Selfinitiated and ambulatory monitoring

Ambulatory monitoring allows some normality with regard to daily activity. The device is worn for 24 h and programmed to take blood pressure measurements at a set time interval. Most devices will give some warning, e.g. a beeping sound, that the cuff is about to inflate. This is an indication to the patient to stop any activity and to keep their arm still. Home monitors are designed to be initiated manually.

Whether self-initiated blood pressures are different from those initiated by the clinician, is not known. It is, however, quite likely as even the gender of the investigator performing the measurement can influence the reading (Millar and Accioly, 1996).

In the non-pregnant population, ambulatory blood pressure measurements correlate better with target organ damage (Asmar et al., 1988; Bianchi et al., 1994; Devereux et al., 1983;

Table 18.4. Meta-analysis of 10 validation studies in pregnant women with and without pre-eclampsia

Mercury Intra-arterial

Pregnancy PET Pregnancy PET

Subjects (n) 597 176 8 30

Systolic* -1.13 (5.80) -4.60 (8.04) 4.11 (10.95) -17.76 (10.12)

Diastolic* -1.20 (6.03) -5.16 (7.19) 3.00 (8.00) -8.17 (6.59)

*Mean pressure difference and standard deviation (SD) mmHg.

Shimada et a/., 1992) and direct cardiovascular morbidity (Perloff et a/., 1983, 1989, 1991) than casual blood pressure measurements. Its use in a hypertensive adult population is quite extensive.

It was first used in pregnancy in the late 1980s (O'Brien et a/., 1991) and soon thereafter in hypertensive pregnancy (Rath et a/., 1990). Normal values of 24-h ambulatory blood pressure measurement have been determined (Contard et a/., 1993; Ferguson et a/., 1994; Halligan et a/., 1993) and it is known that women with pre-eclampsia have an attenuated nocturnal fall in blood pressure.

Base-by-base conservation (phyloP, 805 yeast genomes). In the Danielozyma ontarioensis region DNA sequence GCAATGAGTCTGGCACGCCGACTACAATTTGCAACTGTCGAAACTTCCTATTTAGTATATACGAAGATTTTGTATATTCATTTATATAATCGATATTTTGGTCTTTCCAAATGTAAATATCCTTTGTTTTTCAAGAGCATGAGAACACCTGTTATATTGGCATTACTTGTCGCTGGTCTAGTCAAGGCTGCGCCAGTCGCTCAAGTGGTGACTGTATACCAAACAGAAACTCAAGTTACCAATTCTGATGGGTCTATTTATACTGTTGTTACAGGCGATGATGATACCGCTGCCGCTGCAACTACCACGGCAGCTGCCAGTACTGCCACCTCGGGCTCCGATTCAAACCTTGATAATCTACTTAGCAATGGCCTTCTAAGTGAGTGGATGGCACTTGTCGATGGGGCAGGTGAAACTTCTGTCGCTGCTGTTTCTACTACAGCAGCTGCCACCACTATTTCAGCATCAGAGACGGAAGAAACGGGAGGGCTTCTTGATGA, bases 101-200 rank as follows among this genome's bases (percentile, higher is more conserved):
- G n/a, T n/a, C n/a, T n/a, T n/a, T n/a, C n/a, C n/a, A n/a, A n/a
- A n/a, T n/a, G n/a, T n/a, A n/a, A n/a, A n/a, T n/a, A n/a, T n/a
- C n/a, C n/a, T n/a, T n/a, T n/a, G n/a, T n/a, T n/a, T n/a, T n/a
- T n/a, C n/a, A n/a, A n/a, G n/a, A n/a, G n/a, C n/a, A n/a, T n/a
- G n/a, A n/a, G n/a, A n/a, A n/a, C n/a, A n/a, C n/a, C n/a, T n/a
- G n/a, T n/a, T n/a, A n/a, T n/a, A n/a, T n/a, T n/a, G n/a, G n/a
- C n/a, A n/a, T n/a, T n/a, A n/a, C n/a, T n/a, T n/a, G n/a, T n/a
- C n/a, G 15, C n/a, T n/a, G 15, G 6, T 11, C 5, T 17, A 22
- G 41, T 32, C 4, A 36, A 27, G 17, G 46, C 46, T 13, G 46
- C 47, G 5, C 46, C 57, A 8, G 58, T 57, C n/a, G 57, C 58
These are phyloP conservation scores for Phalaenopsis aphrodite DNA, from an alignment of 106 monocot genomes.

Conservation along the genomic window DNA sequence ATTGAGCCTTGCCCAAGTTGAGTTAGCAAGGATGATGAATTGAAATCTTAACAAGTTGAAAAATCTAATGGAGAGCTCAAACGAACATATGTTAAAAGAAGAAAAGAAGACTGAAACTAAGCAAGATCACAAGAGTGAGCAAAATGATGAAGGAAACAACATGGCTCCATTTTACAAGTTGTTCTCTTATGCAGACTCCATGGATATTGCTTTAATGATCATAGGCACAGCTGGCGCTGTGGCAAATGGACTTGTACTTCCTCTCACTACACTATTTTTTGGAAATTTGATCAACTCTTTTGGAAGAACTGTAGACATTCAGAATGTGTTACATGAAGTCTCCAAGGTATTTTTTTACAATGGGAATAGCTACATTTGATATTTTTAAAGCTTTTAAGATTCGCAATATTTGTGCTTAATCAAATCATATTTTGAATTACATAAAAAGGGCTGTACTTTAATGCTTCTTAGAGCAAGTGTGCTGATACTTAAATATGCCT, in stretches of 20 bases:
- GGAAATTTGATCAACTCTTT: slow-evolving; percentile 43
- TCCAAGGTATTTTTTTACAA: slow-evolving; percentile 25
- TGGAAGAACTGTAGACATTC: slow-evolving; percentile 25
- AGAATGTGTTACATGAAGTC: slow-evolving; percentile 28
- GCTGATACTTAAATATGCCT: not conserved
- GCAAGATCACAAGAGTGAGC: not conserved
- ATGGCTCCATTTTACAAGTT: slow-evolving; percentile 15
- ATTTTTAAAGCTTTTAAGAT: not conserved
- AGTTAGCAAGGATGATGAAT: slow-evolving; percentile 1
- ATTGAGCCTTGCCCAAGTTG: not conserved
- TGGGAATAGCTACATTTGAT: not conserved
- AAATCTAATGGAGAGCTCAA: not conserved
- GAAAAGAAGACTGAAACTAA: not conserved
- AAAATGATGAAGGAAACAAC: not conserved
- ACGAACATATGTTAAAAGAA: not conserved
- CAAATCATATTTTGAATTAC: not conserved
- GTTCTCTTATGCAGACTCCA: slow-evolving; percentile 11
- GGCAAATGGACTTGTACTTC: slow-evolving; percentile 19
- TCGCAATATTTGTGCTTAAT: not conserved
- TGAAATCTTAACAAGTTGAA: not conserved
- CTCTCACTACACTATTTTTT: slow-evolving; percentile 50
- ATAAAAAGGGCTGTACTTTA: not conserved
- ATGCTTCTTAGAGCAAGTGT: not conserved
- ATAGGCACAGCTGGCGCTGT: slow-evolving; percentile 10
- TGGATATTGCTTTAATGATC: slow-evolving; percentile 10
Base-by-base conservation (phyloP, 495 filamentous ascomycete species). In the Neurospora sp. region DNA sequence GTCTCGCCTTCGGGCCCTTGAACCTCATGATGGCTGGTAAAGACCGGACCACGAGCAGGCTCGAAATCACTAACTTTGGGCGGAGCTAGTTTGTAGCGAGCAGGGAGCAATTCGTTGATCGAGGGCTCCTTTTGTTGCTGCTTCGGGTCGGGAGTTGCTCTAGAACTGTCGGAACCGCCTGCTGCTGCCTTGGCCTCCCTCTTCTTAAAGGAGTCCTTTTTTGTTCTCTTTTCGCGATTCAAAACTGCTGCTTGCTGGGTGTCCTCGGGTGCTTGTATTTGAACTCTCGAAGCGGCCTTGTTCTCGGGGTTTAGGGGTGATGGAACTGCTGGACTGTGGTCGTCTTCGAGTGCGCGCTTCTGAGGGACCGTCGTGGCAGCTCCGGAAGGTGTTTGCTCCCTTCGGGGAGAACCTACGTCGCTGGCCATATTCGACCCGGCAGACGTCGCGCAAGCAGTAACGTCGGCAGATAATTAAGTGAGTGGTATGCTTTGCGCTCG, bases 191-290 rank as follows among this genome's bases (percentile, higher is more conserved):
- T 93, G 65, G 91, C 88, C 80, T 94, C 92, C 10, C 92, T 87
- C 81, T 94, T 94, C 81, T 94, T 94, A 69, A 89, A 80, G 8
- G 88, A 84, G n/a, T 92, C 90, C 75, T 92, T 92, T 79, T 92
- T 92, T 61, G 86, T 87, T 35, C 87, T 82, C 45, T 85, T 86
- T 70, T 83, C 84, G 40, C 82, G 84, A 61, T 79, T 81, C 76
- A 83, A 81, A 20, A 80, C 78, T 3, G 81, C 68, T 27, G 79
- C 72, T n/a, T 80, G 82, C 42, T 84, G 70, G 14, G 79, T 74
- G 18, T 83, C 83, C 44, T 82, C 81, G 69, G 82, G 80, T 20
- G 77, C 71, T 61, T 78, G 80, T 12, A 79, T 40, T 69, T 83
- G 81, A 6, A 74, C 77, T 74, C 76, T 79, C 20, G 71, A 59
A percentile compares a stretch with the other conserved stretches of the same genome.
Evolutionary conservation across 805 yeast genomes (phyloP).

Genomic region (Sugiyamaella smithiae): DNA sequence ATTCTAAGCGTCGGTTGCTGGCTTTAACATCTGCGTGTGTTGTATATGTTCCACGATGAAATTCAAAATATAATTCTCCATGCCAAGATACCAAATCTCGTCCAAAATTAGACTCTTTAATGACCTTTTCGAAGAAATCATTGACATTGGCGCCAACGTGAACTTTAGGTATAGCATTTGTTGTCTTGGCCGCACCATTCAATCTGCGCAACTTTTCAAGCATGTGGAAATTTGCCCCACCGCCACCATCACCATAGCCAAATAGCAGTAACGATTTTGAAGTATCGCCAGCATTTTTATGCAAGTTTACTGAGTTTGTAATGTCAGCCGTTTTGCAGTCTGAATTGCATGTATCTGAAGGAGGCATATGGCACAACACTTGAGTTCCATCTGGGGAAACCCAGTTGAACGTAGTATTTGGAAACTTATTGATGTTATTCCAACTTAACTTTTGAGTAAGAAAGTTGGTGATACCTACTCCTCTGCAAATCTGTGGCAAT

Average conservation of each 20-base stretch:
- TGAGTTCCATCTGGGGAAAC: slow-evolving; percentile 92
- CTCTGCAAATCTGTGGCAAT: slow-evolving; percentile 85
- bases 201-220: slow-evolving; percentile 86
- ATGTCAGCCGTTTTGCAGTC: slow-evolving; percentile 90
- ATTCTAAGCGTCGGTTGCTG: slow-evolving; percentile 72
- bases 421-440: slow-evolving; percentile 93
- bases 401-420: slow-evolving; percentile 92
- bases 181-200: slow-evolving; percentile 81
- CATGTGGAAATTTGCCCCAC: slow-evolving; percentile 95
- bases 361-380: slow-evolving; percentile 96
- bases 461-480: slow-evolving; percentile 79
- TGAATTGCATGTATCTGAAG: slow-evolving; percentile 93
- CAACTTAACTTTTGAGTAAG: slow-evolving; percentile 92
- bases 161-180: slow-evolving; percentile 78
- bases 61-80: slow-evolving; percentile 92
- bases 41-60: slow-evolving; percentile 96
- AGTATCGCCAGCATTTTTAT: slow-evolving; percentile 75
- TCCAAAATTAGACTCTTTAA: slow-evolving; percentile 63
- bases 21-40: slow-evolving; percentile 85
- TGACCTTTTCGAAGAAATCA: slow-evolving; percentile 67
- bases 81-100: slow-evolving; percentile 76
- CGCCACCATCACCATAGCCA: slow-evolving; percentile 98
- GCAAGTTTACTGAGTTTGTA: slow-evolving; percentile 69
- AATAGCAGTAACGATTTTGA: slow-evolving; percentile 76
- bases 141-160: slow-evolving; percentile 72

It was thought that ambulatory monitoring could have a predictive value related to the absence of a nocturnal fall (> 12 mmHg) in women destined to become pre-eclamptic (Halligan et a/., 1993; Moutquin et a/., 1992). Other studies have shown that significantly higher systolic and mean arterial pressures occur at 18 and 28 weeks gestation in those women who subsequently develop pre-eclampsia (Kyle et a/., 1993). The predictive capability of ambulatory monitoring is limited by the need to screen a large number of women with relatively intensive monitoring. It does, however, appear to be useful in evaluating hypertensive pregnancies. It is a better predictor of adverse obstetric outcome than conventional mercury sphygmomanometry (Peek et a/., 1996; Penny et a/., 1998) with regard to severe hypertension. Disappointingly, it remains a weak predictor of subsequent proteinurea, i.e. pre-eclampsia.

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